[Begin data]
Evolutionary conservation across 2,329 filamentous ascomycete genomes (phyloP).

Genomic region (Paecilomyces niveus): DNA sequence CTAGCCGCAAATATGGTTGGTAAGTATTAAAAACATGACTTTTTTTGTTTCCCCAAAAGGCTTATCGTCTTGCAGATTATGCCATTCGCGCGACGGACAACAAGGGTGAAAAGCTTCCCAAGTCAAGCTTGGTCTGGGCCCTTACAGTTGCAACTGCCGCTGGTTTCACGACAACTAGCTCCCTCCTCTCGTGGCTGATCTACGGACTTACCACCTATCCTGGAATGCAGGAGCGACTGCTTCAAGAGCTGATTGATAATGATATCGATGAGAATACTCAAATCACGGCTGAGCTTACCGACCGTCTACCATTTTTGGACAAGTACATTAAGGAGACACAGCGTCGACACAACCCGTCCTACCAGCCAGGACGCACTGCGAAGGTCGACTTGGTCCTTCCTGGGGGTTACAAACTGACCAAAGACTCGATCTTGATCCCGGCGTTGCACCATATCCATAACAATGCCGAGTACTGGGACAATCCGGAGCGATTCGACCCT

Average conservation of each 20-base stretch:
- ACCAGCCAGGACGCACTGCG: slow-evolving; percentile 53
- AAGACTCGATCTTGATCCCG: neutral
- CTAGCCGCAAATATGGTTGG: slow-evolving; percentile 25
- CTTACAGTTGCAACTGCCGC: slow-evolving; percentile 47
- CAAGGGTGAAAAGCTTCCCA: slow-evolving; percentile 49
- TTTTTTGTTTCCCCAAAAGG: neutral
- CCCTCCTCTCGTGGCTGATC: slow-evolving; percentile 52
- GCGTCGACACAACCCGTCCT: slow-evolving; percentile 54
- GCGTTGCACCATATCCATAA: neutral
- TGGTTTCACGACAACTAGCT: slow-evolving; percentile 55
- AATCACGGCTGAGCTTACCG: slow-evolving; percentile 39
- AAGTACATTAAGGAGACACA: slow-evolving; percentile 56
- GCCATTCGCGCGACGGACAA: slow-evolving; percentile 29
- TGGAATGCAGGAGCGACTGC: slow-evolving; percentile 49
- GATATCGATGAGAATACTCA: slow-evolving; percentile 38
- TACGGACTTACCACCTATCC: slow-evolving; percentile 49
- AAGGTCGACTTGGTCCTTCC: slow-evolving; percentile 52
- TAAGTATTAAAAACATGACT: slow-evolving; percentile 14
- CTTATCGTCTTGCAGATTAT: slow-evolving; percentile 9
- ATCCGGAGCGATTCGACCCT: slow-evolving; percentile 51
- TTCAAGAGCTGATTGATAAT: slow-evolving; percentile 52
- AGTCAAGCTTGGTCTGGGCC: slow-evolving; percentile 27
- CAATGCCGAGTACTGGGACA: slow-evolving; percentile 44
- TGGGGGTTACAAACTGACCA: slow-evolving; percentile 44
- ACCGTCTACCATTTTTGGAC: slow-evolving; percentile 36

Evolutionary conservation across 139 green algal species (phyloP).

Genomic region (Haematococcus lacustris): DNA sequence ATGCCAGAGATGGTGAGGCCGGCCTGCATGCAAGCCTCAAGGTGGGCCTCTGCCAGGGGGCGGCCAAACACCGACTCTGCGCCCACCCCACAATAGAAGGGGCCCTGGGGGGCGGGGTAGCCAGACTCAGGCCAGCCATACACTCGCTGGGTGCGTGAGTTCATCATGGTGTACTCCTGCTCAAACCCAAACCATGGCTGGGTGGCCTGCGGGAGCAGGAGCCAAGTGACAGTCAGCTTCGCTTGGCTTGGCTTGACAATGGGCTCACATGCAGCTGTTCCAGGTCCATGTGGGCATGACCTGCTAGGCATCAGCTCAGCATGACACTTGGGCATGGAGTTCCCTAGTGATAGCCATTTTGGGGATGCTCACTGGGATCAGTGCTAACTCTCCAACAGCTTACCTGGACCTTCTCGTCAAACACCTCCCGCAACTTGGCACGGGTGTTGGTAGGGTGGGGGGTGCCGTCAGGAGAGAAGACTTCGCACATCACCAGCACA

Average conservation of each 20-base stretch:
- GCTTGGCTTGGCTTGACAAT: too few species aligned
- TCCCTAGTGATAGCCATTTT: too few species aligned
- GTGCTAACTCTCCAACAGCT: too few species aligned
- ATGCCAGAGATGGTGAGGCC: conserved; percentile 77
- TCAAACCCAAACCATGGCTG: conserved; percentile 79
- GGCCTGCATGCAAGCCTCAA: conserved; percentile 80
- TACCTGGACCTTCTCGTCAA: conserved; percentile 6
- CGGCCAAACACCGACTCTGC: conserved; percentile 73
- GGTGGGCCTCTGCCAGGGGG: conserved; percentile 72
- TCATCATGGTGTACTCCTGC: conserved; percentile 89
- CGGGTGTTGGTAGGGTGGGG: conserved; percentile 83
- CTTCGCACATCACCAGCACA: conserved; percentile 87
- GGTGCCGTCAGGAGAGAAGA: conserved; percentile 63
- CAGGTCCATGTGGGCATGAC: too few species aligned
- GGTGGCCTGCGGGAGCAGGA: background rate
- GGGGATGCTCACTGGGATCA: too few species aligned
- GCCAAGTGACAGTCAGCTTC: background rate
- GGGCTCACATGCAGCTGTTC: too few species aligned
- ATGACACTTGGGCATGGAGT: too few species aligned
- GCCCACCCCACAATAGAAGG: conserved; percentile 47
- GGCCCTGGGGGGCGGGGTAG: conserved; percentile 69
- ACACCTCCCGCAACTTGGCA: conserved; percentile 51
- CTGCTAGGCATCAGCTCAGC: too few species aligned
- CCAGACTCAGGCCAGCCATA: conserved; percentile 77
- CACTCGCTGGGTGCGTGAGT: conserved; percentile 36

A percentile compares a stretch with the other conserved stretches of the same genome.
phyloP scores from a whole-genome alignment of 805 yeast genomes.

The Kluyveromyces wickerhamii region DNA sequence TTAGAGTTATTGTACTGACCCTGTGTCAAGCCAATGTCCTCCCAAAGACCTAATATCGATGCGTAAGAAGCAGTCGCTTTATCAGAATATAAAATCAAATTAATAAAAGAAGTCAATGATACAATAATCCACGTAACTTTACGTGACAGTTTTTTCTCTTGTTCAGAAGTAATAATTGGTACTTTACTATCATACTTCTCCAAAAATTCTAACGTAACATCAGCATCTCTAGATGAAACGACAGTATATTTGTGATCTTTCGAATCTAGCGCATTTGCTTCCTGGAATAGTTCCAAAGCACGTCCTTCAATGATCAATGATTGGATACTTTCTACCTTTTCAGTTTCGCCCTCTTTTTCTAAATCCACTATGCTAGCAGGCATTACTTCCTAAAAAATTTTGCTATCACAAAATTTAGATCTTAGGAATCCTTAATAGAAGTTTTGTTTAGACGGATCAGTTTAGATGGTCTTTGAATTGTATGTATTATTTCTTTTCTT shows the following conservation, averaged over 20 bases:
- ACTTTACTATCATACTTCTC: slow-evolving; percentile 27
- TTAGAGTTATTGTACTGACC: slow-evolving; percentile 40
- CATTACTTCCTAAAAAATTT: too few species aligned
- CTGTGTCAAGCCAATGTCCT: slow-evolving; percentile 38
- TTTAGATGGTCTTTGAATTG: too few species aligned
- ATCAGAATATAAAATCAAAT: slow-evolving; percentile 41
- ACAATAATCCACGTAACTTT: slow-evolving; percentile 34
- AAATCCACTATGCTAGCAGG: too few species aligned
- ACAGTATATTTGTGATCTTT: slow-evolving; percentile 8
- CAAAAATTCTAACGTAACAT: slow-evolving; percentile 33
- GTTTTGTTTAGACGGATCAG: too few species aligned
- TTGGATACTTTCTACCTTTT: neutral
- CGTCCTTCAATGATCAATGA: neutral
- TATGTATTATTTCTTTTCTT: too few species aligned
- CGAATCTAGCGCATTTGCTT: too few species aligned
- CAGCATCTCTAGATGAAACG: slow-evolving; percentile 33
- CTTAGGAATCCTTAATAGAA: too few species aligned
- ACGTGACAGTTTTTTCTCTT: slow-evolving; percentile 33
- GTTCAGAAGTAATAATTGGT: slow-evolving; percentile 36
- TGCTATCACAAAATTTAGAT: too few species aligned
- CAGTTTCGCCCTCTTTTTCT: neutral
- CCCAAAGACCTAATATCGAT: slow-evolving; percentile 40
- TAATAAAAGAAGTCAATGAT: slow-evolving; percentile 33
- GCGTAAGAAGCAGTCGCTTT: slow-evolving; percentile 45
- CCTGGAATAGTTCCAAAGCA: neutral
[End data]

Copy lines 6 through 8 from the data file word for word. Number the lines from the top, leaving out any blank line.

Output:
- CTAGCCGCAAATATGGTTGG: slow-evolving; percentile 25
- CTTACAGTTGCAACTGCCGC: slow-evolving; percentile 47
- CAAGGGTGAAAAGCTTCCCA: slow-evolving; percentile 49